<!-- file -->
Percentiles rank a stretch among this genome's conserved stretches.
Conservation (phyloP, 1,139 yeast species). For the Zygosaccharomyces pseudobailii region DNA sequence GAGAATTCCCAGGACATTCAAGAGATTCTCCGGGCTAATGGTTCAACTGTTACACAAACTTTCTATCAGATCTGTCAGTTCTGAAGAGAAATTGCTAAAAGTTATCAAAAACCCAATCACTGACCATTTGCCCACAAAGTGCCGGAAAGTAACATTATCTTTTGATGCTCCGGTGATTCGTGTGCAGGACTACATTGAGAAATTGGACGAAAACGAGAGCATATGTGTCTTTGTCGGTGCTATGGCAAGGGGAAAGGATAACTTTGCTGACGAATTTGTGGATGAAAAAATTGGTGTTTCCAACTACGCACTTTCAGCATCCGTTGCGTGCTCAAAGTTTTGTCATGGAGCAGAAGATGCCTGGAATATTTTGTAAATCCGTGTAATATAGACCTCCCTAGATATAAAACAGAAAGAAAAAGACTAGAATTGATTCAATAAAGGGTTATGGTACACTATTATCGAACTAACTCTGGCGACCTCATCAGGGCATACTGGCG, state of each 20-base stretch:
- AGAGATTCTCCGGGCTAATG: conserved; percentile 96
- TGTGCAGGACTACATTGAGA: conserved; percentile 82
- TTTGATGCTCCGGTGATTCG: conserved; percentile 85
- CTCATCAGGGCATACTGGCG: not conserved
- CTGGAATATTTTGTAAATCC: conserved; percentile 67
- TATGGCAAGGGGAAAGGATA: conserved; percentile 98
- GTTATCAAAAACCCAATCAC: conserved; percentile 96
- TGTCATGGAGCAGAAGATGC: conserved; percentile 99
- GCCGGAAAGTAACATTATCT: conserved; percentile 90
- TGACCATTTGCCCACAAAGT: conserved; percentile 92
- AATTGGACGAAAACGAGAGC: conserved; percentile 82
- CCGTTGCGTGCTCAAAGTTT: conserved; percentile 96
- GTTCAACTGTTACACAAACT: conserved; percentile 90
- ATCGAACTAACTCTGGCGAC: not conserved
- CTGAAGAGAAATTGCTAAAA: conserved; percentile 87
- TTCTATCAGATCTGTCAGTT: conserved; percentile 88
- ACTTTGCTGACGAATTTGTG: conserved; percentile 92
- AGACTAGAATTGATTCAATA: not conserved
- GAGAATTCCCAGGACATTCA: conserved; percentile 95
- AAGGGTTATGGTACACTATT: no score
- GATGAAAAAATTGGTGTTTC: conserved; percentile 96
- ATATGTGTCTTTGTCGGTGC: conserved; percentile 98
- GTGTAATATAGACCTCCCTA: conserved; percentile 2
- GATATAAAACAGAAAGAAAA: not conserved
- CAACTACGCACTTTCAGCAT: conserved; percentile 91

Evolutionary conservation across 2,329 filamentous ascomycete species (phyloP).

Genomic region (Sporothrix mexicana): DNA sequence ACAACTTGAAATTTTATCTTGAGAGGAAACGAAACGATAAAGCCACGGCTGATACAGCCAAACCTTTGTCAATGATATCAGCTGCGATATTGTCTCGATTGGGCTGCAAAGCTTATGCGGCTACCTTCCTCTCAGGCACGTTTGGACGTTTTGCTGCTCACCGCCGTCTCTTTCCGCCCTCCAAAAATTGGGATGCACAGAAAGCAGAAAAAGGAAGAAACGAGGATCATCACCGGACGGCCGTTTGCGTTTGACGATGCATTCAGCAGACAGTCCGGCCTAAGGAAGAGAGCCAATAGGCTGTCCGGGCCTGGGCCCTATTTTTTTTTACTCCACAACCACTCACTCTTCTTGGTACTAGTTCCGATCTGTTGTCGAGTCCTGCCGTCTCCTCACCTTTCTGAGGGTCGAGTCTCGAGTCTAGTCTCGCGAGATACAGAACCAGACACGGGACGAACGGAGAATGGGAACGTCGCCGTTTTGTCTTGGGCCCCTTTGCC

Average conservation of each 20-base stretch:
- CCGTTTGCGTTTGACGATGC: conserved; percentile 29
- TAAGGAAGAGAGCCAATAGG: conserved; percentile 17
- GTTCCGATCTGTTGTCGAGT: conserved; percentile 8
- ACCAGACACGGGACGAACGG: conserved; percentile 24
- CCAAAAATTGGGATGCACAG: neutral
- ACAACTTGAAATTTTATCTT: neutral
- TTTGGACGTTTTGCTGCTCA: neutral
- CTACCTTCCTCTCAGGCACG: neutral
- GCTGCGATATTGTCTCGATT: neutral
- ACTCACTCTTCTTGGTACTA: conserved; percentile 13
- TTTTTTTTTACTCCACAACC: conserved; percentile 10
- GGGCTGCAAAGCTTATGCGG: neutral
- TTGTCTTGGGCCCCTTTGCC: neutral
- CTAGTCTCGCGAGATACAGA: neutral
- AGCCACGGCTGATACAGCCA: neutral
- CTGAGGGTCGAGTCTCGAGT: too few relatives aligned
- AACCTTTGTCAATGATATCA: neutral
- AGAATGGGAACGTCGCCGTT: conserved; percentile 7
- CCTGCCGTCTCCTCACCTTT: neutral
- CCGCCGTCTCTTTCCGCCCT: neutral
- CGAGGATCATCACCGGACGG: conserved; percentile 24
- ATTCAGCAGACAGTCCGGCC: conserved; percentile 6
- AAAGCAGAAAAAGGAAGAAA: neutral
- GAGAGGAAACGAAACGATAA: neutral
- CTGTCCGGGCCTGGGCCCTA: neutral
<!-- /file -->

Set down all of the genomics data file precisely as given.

Percentiles rank a stretch among this genome's conserved stretches.
Conservation (phyloP, 1,139 yeast species). For the Zygosaccharomyces pseudobailii region DNA sequence GAGAATTCCCAGGACATTCAAGAGATTCTCCGGGCTAATGGTTCAACTGTTACACAAACTTTCTATCAGATCTGTCAGTTCTGAAGAGAAATTGCTAAAAGTTATCAAAAACCCAATCACTGACCATTTGCCCACAAAGTGCCGGAAAGTAACATTATCTTTTGATGCTCCGGTGATTCGTGTGCAGGACTACATTGAGAAATTGGACGAAAACGAGAGCATATGTGTCTTTGTCGGTGCTATGGCAAGGGGAAAGGATAACTTTGCTGACGAATTTGTGGATGAAAAAATTGGTGTTTCCAACTACGCACTTTCAGCATCCGTTGCGTGCTCAAAGTTTTGTCATGGAGCAGAAGATGCCTGGAATATTTTGTAAATCCGTGTAATATAGACCTCCCTAGATATAAAACAGAAAGAAAAAGACTAGAATTGATTCAATAAAGGGTTATGGTACACTATTATCGAACTAACTCTGGCGACCTCATCAGGGCATACTGGCG, state of each 20-base stretch:
- AGAGATTCTCCGGGCTAATG: conserved; percentile 96
- TGTGCAGGACTACATTGAGA: conserved; percentile 82
- TTTGATGCTCCGGTGATTCG: conserved; percentile 85
- CTCATCAGGGCATACTGGCG: not conserved
- CTGGAATATTTTGTAAATCC: conserved; percentile 67
- TATGGCAAGGGGAAAGGATA: conserved; percentile 98
- GTTATCAAAAACCCAATCAC: conserved; percentile 96
- TGTCATGGAGCAGAAGATGC: conserved; percentile 99
- GCCGGAAAGTAACATTATCT: conserved; percentile 90
- TGACCATTTGCCCACAAAGT: conserved; percentile 92
- AATTGGACGAAAACGAGAGC: conserved; percentile 82
- CCGTTGCGTGCTCAAAGTTT: conserved; percentile 96
- GTTCAACTGTTACACAAACT: conserved; percentile 90
- ATCGAACTAACTCTGGCGAC: not conserved
- CTGAAGAGAAATTGCTAAAA: conserved; percentile 87
- TTCTATCAGATCTGTCAGTT: conserved; percentile 88
- ACTTTGCTGACGAATTTGTG: conserved; percentile 92
- AGACTAGAATTGATTCAATA: not conserved
- GAGAATTCCCAGGACATTCA: conserved; percentile 95
- AAGGGTTATGGTACACTATT: no score
- GATGAAAAAATTGGTGTTTC: conserved; percentile 96
- ATATGTGTCTTTGTCGGTGC: conserved; percentile 98
- GTGTAATATAGACCTCCCTA: conserved; percentile 2
- GATATAAAACAGAAAGAAAA: not conserved
- CAACTACGCACTTTCAGCAT: conserved; percentile 91

Evolutionary conservation across 2,329 filamentous ascomycete species (phyloP).

Genomic region (Sporothrix mexicana): DNA sequence ACAACTTGAAATTTTATCTTGAGAGGAAACGAAACGATAAAGCCACGGCTGATACAGCCAAACCTTTGTCAATGATATCAGCTGCGATATTGTCTCGATTGGGCTGCAAAGCTTATGCGGCTACCTTCCTCTCAGGCACGTTTGGACGTTTTGCTGCTCACCGCCGTCTCTTTCCGCCCTCCAAAAATTGGGATGCACAGAAAGCAGAAAAAGGAAGAAACGAGGATCATCACCGGACGGCCGTTTGCGTTTGACGATGCATTCAGCAGACAGTCCGGCCTAAGGAAGAGAGCCAATAGGCTGTCCGGGCCTGGGCCCTATTTTTTTTTACTCCACAACCACTCACTCTTCTTGGTACTAGTTCCGATCTGTTGTCGAGTCCTGCCGTCTCCTCACCTTTCTGAGGGTCGAGTCTCGAGTCTAGTCTCGCGAGATACAGAACCAGACACGGGACGAACGGAGAATGGGAACGTCGCCGTTTTGTCTTGGGCCCCTTTGCC

Average conservation of each 20-base stretch:
- CCGTTTGCGTTTGACGATGC: conserved; percentile 29
- TAAGGAAGAGAGCCAATAGG: conserved; percentile 17
- GTTCCGATCTGTTGTCGAGT: conserved; percentile 8
- ACCAGACACGGGACGAACGG: conserved; percentile 24
- CCAAAAATTGGGATGCACAG: neutral
- ACAACTTGAAATTTTATCTT: neutral
- TTTGGACGTTTTGCTGCTCA: neutral
- CTACCTTCCTCTCAGGCACG: neutral
- GCTGCGATATTGTCTCGATT: neutral
- ACTCACTCTTCTTGGTACTA: conserved; percentile 13
- TTTTTTTTTACTCCACAACC: conserved; percentile 10
- GGGCTGCAAAGCTTATGCGG: neutral
- TTGTCTTGGGCCCCTTTGCC: neutral
- CTAGTCTCGCGAGATACAGA: neutral
- AGCCACGGCTGATACAGCCA: neutral
- CTGAGGGTCGAGTCTCGAGT: too few relatives aligned
- AACCTTTGTCAATGATATCA: neutral
- AGAATGGGAACGTCGCCGTT: conserved; percentile 7
- CCTGCCGTCTCCTCACCTTT: neutral
- CCGCCGTCTCTTTCCGCCCT: neutral
- CGAGGATCATCACCGGACGG: conserved; percentile 24
- ATTCAGCAGACAGTCCGGCC: conserved; percentile 6
- AAAGCAGAAAAAGGAAGAAA: neutral
- GAGAGGAAACGAAACGATAA: neutral
- CTGTCCGGGCCTGGGCCCTA: neutral